CERN-LHC. Measurement of the pseudorapidity gap distributions in proton-proton collisions at a centre-of-mass energy of 7 TeV with a minumim bias data sample of integrated luminosity 7.1 mub-1. The pseudorapidity gap variable , denoted here as DELTA(C=RAPGAP), is defined as the larger of the pseudorapidity regions extending to the limits of the ATLAS detector sensitivity at eta=+-4.9, in which no final state particles are observed above a transverse momentum threshold, PT(CUT). The measurements span the region in DELTA(C=RAPGAP) from 0 to 8 for PT(CUT) from 200 to 800 MeV.
In the tables the last nine columns show the following percentage uncertainties:
dpy6: uncertainty due to modelling of final state particle production.
dpho: uncertainty due to modelling of the xi_X and xi_Y and t dependencies.
de+: the upward uncertainty due to variations in the relative energy scales.
de-: the downward uncertainty due to variations in the relative energy scales.
dsd: the upward uncertainty due to the enhancing of the SS/DD cross section ratio.
ddd: the downward uncertainty dur to the reducing of the SS/DD cross section ratio.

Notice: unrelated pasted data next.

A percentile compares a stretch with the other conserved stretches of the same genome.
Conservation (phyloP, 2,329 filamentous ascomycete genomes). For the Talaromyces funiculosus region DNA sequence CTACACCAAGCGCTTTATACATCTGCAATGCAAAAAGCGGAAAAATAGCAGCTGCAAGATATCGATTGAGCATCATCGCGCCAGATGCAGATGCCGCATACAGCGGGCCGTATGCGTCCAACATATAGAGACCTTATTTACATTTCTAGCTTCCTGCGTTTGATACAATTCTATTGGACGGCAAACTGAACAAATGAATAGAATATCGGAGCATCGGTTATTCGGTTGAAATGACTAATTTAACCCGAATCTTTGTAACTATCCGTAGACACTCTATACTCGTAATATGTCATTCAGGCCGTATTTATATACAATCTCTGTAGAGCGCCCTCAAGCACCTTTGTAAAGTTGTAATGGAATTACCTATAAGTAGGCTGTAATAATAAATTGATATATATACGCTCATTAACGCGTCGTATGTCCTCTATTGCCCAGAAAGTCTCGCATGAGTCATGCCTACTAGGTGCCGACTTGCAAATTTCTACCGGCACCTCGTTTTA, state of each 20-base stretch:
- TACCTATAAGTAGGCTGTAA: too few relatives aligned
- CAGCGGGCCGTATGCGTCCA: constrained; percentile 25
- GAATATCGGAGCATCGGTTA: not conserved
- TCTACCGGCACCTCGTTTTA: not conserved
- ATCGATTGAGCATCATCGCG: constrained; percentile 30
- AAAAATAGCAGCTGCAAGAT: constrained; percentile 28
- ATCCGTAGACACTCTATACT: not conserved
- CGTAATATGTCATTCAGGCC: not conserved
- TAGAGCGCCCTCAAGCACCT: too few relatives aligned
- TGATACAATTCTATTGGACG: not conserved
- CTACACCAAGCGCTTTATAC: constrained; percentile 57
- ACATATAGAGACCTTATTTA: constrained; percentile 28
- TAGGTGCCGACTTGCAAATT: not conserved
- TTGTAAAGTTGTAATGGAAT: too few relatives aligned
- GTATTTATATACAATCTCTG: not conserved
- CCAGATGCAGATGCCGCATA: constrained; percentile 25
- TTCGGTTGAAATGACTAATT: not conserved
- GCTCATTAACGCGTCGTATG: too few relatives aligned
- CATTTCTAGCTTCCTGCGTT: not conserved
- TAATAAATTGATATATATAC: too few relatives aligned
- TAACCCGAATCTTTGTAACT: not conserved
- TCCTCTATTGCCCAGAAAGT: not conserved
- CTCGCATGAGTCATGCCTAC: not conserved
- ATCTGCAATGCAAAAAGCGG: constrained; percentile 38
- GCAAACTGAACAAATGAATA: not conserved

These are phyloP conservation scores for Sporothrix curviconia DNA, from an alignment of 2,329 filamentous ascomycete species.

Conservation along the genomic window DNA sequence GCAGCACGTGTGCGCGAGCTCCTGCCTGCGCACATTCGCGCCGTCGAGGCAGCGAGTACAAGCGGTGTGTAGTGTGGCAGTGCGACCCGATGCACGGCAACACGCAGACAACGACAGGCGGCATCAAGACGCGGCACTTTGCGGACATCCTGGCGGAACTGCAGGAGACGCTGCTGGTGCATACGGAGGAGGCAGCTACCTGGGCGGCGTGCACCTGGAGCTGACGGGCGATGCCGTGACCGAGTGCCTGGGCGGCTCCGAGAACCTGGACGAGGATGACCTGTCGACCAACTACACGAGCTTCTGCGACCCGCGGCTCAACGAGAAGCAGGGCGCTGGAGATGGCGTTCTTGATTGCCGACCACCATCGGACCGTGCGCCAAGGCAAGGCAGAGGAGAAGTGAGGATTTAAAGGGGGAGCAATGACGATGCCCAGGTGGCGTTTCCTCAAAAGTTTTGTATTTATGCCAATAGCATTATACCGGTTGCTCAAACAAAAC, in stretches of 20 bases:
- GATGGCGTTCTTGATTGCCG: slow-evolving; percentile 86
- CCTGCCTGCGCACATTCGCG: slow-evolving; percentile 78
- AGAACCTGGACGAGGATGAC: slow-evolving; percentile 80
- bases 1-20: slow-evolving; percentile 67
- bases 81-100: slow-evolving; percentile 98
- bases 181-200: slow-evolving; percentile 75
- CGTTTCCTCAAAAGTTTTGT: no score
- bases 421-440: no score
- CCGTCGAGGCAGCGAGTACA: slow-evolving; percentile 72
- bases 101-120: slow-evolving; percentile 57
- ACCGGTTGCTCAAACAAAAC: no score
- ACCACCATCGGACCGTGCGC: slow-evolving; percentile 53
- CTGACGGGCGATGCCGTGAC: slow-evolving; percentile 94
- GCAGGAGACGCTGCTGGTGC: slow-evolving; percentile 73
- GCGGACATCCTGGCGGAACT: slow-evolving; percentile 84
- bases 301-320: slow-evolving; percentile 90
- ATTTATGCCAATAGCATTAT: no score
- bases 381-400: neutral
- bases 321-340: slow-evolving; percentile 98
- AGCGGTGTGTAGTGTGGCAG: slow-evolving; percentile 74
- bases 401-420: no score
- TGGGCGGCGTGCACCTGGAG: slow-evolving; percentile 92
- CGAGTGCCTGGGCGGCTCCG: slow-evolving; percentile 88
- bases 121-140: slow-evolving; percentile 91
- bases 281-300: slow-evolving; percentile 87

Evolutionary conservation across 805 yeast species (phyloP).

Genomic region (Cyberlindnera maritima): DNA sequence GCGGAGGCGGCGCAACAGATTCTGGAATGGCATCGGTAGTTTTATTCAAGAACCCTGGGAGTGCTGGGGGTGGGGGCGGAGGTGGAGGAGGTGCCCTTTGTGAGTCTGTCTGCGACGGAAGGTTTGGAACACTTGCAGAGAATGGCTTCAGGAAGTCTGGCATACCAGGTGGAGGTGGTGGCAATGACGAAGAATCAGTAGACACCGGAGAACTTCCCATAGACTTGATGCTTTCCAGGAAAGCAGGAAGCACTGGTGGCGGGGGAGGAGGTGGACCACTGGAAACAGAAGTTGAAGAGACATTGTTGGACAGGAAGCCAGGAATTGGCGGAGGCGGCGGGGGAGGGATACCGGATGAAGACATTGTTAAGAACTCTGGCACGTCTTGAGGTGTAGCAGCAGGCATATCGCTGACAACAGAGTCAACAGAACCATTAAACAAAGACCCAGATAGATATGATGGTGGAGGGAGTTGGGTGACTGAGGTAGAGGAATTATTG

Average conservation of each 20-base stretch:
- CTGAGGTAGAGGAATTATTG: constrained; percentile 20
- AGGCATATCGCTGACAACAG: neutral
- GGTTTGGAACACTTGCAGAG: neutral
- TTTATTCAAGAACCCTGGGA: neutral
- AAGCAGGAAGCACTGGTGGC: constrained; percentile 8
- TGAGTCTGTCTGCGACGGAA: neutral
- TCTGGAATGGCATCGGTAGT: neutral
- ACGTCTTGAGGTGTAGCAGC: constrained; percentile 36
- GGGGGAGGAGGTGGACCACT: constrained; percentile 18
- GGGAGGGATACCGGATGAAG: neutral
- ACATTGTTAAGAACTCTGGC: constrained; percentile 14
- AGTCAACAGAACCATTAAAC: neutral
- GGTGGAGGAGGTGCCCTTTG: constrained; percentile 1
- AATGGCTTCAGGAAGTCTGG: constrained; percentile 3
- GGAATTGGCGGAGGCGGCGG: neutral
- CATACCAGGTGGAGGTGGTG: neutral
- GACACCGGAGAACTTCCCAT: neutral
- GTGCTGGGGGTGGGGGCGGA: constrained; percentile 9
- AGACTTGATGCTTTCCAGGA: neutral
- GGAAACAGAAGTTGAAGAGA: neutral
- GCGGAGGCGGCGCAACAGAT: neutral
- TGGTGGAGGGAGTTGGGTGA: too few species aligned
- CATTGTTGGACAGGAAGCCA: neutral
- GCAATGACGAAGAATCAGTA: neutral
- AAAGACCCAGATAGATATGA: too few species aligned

dcd: the uncertainty om the variation of the CD cross section in the unfolding procedure.
dmat: the uncertainty in the amount of dead material in the tracking region.
dmbts the uncertainty in the minumum bias trigger system response
The overall systematic errors reported are the quadratic sum of the positive and negative elements of these individual systematic errors, including the 3.4% luminosity uncertainty. The errors in dpy6, dpho, dcd, dmat and dmbts are treated symmetrically and the errors in de+ and dsd are included in the positive error and de- and ddd in the negative, except where the sign of the error is negative in which case they are included in the opposite polarity error
Note added 12/2/2014:
The cross section values reported in the tables should be multiplied by factor 1.0187 to take into account the updated value of the integrated luminosity for ATLAS 2010 data taking period. The uncertainty on the global normalisation ('Lumi') increases slightly from 3.4% to 3.5%.See Eur.Phys.J. C73 (2013) 2518 for more detail.